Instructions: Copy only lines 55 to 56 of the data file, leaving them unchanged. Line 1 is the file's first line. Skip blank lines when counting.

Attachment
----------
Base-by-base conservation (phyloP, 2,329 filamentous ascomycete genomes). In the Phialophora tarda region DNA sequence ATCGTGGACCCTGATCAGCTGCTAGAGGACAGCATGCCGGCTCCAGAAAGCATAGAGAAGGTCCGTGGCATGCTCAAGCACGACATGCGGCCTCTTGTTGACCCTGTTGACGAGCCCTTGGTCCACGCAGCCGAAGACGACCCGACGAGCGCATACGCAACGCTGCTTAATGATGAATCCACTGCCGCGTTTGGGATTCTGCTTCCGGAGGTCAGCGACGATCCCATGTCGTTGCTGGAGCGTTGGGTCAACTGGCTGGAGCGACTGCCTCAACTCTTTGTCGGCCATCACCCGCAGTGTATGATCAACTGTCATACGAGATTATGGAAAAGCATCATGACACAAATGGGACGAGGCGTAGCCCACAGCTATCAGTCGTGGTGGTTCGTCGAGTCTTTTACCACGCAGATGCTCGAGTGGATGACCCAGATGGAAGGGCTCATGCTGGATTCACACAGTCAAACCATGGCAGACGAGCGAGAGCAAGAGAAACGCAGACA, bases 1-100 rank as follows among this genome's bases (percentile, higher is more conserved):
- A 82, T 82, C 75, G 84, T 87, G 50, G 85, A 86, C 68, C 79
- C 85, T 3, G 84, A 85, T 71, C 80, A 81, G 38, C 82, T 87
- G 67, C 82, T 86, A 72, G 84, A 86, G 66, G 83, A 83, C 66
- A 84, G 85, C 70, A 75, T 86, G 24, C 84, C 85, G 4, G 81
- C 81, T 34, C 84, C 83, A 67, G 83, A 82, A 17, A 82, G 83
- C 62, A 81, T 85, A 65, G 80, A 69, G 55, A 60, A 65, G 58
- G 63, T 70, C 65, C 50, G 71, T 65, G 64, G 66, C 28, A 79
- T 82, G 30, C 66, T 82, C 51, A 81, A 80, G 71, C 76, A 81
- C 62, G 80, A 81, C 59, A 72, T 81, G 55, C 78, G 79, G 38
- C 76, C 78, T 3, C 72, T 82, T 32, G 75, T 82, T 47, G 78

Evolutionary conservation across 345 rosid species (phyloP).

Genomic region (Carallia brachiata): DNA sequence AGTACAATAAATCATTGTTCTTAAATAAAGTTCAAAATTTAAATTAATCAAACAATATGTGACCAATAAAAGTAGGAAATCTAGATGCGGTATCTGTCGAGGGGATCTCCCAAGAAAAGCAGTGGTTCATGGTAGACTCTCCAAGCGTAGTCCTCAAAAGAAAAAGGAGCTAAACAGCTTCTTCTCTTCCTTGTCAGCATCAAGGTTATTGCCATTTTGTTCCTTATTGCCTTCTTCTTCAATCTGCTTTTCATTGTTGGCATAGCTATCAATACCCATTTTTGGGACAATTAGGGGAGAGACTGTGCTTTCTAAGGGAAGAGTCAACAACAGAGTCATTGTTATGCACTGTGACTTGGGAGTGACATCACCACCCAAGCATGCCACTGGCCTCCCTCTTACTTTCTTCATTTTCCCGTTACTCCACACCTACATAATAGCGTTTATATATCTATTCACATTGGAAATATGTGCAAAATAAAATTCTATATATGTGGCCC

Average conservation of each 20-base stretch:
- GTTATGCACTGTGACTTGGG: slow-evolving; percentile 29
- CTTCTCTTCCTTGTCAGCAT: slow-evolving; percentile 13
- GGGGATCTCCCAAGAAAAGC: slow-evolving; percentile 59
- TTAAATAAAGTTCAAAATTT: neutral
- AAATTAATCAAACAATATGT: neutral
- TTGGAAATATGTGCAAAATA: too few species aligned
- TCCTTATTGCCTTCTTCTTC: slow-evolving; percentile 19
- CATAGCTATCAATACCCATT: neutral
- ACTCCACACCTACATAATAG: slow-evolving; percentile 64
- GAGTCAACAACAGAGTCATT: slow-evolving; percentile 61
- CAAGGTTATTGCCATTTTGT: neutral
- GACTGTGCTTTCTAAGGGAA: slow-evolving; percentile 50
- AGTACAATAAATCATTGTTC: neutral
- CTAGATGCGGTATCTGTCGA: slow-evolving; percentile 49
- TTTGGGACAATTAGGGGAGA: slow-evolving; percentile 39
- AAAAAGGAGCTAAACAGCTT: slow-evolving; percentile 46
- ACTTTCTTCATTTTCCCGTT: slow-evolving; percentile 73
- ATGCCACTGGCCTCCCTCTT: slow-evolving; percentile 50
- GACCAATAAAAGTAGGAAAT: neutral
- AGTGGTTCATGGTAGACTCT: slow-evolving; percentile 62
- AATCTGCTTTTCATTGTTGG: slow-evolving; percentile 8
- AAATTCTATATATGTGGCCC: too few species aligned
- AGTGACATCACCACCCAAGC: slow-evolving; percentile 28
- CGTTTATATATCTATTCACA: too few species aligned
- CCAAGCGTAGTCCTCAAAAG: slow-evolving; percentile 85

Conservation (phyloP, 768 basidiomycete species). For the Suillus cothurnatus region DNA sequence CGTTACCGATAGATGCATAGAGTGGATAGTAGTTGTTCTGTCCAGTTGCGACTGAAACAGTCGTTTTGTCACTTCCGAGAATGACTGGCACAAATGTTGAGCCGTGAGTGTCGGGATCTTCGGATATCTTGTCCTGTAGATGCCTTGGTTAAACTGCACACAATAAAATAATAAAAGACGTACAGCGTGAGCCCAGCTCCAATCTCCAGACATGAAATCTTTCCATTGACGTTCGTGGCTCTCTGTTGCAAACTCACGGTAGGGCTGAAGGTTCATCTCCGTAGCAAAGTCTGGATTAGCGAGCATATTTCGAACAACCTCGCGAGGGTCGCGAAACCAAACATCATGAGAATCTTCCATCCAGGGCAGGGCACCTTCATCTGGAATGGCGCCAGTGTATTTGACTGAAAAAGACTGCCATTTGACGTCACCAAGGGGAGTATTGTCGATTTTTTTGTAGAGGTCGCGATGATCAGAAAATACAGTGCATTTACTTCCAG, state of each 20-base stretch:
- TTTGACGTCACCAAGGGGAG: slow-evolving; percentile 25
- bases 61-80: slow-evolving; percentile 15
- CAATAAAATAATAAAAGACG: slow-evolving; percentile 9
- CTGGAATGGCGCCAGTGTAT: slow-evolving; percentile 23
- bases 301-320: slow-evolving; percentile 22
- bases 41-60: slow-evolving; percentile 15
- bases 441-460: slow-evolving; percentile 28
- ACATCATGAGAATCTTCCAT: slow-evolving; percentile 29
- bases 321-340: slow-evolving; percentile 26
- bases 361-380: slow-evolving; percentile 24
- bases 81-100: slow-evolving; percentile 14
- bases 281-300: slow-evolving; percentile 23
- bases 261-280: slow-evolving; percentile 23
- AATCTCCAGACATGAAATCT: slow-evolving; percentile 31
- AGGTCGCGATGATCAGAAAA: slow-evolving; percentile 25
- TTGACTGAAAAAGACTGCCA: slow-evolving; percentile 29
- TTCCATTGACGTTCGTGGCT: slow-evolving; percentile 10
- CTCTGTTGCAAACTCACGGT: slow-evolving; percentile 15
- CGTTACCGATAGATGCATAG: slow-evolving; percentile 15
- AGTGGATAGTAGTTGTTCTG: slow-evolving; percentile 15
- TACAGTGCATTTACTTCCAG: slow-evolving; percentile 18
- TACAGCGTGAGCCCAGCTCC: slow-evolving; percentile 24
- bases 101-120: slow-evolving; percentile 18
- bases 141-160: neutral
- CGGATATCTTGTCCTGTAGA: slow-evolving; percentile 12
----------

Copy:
- AGGTCGCGATGATCAGAAAA: slow-evolving; percentile 25
- TTGACTGAAAAAGACTGCCA: slow-evolving; percentile 29